One way to do this would be:

  1. Generate your own TLS certificate and key as server.crt and server.key, and put them in the directory /tmp/server-configdir.

  2. Write the following configuration file to /tmp/server-configdir/config.json:

       "server": {
         "http_addr": ":4443",
         "tls_key_file": "./server.key",
         "tls_cert_file": "./server.crt"
       "trust_service": {
         "type": "remote",
         "hostname": "notarysigner",
         "port": "7899",
         "tls_ca_file": "./root-ca.crt",
         "key_algorithm": "ecdsa",
         "tls_client_cert": "./notary-server.crt",
         "tls_client_key": "./notary-server.key"
       "storage": {
         "backend": "mysql",
         "db_url": "server@tcp(mysql:3306)/notaryserver?parseTime=True"

    NWe include a remote trust service and a database storage type to demonstrate how environment variables can override configuration parameters.

  3. Run the following command (assuming you’ve already built or pulled a Notary server docker image):

     $ docker run \
         -p "4443:4443" \
         -v /tmp/server-configdir:/etc/docker/notary-server/ \
         notary_server \
             -config=/etc/docker/notary-server/config.json \
     {"level":"info","msg":"Version: 0.2, Git commit: 619f8cf","time":"2016-02-25T00:53:59Z"}
     {"level":"info","msg":"Using local signing service, which requires ED25519. Ignoring all other trust_service parameters, including keyAlgorithm","time":"2016-02-25T00:53:59Z"}
     {"level":"info","msg":"Using memory backend","time":"2016-02-25T00:53:59Z"}
     {"level":"info","msg":"Starting Server","time":"2016-02-25T00:53:59Z"}
     {"level":"info","msg":"Enabling TLS","time":"2016-02-25T00:53:59Z"}
     {"level":"info","msg":"Starting on :4443","time":"2016-02-25T00:53:59Z"}

You can do the same using Docker Compose by setting volumes, environment variables, and overriding the default command for the Notary server containers in the Compose file.

Recommendations for deploying in production

When moving from development to production there are a number of considerations that must be made to ensure security and scalability.


The Notary repository includes sample certificates in the fixtures directory. When you initialize a development service using the provided docker-compose.yml file, these sample certificates are used to create a more production like environment.

You must acquire your own certificates to use in a production deployment.

The sample private key files in the Notary repository are obviously public knowledge and using them in a production deployment is highly insecure.

Certificate directory

Notary is a user/client-based system, and it searches for certificates in the user’s home directory, at ~/.docker/trust. To streamline using Notary from the command line, create an alias that maps the user’s trust directory to the system’s ca-certificates directory.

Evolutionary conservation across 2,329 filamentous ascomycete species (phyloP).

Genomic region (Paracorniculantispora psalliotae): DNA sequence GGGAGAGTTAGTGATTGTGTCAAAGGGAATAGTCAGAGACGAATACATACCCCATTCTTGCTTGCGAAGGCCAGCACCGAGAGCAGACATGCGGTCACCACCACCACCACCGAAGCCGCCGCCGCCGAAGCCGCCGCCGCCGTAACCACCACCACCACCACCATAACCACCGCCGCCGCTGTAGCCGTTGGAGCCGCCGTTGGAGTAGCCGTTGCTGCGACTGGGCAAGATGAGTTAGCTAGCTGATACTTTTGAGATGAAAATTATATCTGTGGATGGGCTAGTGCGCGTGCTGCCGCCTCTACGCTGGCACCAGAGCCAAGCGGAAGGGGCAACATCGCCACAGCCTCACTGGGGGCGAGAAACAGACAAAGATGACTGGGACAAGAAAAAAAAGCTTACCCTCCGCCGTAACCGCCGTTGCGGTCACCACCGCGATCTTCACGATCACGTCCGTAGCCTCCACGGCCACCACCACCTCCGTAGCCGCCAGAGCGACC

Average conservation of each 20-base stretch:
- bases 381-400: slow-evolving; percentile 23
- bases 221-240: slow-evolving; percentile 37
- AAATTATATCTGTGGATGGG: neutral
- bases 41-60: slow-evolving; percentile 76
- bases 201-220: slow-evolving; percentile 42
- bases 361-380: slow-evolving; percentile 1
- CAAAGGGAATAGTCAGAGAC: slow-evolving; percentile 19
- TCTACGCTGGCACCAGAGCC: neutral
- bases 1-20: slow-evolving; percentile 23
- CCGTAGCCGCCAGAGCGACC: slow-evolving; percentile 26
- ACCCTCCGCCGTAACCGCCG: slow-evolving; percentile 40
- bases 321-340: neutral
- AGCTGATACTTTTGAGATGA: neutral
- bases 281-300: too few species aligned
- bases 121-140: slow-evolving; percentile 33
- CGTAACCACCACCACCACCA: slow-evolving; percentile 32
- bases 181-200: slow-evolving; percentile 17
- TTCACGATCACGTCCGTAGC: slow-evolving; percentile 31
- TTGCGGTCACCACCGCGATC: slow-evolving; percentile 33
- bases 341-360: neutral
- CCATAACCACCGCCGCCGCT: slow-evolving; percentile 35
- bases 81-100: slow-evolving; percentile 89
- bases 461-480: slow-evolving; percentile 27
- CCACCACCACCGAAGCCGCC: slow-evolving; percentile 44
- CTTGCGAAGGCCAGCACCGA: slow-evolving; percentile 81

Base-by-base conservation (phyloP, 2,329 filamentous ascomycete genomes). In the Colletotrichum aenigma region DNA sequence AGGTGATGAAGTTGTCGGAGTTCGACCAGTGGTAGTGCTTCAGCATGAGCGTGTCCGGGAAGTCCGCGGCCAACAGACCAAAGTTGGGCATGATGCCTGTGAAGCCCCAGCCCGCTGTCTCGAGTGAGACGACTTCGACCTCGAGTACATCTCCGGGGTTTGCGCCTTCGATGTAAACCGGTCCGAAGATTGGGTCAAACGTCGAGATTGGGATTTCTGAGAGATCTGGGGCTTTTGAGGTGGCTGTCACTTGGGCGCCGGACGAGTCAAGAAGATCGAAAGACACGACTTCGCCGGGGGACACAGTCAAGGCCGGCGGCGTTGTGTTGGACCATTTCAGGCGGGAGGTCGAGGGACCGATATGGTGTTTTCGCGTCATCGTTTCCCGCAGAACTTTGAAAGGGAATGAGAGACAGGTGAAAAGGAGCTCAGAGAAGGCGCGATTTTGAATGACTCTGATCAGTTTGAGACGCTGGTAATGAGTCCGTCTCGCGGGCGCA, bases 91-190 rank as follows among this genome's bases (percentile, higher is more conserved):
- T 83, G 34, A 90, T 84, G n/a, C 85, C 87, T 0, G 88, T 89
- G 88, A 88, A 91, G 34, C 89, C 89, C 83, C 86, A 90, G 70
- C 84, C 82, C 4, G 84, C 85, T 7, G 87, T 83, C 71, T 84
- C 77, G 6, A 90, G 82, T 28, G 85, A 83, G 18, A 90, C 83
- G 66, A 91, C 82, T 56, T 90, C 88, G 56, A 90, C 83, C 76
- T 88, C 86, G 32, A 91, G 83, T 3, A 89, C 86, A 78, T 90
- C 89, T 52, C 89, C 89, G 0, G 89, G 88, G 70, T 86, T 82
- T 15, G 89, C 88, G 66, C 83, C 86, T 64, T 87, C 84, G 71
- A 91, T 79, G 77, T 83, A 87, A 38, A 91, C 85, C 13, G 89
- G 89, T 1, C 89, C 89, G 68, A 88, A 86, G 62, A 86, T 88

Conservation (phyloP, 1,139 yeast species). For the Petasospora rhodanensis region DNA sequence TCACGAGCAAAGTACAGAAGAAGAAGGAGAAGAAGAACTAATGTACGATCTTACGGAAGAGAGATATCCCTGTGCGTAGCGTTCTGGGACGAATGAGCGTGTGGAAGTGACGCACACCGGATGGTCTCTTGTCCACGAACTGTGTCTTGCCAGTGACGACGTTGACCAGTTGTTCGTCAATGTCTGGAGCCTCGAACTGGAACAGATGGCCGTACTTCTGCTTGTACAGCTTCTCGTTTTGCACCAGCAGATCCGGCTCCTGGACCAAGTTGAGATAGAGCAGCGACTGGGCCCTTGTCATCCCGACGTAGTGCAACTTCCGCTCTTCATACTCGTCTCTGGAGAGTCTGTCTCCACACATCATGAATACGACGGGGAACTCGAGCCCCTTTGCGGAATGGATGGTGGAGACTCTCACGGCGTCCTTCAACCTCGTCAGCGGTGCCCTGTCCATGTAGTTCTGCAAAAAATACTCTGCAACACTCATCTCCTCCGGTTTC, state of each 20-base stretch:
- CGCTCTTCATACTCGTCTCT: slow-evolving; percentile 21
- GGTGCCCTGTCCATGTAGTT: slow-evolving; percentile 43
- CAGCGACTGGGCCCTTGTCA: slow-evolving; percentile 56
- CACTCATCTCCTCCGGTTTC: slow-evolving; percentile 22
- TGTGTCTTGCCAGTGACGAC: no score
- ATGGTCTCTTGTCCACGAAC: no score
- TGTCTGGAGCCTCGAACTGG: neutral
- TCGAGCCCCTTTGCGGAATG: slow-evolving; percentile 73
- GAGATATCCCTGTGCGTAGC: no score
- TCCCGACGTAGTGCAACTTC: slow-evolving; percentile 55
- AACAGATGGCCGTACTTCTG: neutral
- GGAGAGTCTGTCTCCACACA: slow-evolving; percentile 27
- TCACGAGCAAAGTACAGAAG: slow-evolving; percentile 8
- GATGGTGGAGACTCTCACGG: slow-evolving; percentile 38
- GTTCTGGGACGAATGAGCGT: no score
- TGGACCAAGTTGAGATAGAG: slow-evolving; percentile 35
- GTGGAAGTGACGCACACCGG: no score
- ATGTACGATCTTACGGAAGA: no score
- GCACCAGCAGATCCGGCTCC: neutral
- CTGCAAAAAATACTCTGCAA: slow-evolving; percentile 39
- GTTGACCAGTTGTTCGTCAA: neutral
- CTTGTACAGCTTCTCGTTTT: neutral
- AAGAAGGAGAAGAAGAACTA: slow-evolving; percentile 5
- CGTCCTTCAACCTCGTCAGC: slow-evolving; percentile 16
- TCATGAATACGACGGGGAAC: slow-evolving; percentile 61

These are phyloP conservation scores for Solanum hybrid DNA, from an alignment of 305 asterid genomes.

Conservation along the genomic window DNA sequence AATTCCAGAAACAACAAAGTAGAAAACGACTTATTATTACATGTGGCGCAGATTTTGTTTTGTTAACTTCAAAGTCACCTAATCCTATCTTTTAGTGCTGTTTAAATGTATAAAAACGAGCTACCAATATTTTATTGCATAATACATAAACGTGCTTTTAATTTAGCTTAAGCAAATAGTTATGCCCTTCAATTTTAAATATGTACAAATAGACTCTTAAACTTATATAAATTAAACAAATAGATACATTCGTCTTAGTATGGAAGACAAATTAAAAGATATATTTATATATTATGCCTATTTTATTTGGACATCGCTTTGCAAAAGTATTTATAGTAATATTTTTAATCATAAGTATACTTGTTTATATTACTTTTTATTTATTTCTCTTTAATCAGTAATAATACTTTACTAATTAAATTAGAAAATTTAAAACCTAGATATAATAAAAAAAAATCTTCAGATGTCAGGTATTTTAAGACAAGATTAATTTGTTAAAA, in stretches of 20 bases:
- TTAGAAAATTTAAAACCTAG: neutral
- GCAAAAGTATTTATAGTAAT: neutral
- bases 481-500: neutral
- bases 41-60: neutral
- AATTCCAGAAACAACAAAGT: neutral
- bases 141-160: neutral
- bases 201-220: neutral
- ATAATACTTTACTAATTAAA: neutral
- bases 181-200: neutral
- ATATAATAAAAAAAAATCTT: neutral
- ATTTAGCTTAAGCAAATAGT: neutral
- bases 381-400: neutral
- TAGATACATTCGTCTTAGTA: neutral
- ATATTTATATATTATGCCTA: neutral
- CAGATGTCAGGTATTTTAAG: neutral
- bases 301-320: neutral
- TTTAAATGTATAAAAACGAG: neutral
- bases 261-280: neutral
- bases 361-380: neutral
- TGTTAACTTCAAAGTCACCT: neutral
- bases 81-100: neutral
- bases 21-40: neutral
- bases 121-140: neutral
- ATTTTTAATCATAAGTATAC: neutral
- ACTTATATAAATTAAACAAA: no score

$ alias notary="notary -s https://<dtr-url> -d ~/.docker/trust --tlscacert /usr/local/share/ca-certificates/<dtr-url>.crt"


The server and signer each require a database. These should be separate databases with different users. The users should be limited in their permissions. We recommend giving the following MySQL (or equivalent) permissions to the users restricted to only their own databases:

  • Notary server database user: SELECT, INSERT, UPDATE, DELETE
  • Notary signer database user: SELECT, INSERT, DELETE

High Availability

To increase availability, you can run multiple instances of both the server and signer applications. These can scale arbitrarily and independently. The database can also scale independently but this is left as an exercise for experienced DBAs and Operations teams. A typical deployment looks like this:

Notary server Deployment Diagram

In the diagram, a load balancer routes external traffic to a cluster of Notary server instances. These may make requests to Notary signer instances if either a) signing is required, or b) key generation is required. The requests from a Notary server to a Notary signer cluster are router via an internal load balancer.

Notary can be used with a CDN or other caching system. All GET requests for JSON files may be cached indefinitely except URLs matching:

  • */root.json
  • */timestamp.json

All other requests for JSON files include sha256 checksums of the file being requested and are therefore immutable. Requests for JSON files make up the vast majority of all notary requests. Requests for anything other than a GET of a JSON file should not be cached.

docker, notary, notary-server, notary server, notary-signer, notary signer